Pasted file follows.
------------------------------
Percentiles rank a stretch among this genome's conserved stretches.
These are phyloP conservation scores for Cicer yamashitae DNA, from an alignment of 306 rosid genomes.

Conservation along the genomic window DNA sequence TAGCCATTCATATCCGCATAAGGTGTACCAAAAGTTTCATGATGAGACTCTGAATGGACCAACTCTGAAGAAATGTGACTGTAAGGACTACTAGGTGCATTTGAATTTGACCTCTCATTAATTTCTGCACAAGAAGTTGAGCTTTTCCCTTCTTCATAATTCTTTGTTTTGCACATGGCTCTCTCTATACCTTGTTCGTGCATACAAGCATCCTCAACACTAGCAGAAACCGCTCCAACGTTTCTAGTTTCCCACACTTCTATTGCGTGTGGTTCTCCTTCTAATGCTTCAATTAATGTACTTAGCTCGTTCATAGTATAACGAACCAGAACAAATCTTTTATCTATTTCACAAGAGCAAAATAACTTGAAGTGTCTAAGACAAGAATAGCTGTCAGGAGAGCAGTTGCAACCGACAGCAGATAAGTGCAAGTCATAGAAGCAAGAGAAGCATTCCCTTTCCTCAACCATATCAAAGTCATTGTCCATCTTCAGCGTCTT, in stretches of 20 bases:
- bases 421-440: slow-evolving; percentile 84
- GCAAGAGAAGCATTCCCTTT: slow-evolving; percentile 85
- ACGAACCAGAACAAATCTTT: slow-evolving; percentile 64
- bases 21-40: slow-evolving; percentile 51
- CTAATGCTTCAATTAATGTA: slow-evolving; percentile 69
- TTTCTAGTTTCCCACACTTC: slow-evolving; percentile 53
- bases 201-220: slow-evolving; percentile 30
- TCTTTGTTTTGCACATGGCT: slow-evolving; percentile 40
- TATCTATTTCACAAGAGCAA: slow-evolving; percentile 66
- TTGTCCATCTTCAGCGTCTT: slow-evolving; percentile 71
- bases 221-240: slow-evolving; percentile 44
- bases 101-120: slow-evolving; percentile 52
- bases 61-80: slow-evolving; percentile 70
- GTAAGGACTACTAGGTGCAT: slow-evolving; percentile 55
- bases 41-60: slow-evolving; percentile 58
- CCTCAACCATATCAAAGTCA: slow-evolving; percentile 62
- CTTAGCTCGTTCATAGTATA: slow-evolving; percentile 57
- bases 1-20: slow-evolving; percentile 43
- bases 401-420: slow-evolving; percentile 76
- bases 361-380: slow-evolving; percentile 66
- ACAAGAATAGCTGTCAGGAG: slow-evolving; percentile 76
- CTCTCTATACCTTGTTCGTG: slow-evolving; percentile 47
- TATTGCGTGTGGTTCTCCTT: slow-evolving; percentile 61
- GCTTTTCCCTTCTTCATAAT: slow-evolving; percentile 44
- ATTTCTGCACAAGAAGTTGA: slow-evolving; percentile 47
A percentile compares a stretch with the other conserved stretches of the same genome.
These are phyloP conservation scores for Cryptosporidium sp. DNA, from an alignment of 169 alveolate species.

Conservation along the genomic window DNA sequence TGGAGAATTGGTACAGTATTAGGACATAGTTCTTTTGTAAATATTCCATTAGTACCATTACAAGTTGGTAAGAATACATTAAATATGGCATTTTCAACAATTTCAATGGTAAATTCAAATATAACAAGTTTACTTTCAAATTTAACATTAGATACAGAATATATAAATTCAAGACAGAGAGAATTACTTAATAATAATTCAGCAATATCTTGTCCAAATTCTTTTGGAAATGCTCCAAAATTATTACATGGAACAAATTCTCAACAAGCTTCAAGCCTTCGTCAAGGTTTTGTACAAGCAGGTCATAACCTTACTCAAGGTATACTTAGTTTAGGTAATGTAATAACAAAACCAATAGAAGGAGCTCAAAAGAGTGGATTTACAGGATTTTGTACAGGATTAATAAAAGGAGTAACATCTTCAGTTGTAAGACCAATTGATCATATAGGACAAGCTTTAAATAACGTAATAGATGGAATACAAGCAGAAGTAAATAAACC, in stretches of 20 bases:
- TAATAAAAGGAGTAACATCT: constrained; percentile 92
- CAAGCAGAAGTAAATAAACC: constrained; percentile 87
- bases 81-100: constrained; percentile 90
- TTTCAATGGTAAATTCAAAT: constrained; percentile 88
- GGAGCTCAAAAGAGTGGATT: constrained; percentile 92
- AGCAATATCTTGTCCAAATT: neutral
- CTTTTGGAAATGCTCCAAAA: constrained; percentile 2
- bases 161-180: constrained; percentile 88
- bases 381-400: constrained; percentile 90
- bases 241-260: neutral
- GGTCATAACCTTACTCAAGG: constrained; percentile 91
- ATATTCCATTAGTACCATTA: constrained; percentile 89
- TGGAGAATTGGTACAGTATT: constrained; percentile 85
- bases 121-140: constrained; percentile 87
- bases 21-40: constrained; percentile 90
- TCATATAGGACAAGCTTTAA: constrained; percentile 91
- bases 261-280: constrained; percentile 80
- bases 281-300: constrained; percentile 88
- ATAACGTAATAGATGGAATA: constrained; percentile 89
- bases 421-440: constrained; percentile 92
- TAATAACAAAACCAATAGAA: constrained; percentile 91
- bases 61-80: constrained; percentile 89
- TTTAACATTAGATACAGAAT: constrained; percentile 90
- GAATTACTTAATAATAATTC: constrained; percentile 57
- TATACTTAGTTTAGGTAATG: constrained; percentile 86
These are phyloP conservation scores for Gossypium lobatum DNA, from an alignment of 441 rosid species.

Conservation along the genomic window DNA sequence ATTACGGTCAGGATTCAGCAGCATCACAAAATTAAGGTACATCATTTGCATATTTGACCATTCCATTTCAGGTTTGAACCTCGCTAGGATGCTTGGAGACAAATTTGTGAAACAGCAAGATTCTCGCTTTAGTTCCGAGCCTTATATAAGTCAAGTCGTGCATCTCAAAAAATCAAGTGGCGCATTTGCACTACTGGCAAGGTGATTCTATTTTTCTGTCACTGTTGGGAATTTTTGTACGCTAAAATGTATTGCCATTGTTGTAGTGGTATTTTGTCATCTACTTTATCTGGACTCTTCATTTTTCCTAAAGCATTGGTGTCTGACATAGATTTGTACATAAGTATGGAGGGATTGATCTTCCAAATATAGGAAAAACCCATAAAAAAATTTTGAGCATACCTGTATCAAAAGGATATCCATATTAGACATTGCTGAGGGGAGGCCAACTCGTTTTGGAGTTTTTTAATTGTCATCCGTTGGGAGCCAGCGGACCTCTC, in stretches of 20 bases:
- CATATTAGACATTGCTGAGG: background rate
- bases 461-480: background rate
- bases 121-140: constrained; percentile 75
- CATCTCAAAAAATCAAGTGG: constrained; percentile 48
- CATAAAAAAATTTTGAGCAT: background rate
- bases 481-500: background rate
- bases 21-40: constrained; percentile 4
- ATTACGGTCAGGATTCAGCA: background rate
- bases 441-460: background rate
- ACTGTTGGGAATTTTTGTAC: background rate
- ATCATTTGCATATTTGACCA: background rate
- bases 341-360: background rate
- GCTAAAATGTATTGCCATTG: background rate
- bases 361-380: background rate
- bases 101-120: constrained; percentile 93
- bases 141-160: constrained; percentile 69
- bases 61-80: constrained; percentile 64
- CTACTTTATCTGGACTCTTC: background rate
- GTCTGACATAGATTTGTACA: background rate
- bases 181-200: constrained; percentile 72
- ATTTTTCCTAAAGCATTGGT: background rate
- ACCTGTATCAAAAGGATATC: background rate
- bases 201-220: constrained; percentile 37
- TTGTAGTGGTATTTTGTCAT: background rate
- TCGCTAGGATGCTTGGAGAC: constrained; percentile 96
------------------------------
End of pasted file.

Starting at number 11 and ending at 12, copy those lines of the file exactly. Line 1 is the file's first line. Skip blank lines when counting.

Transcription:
- TCTTTGTTTTGCACATGGCT: slow-evolving; percentile 40
- TATCTATTTCACAAGAGCAA: slow-evolving; percentile 66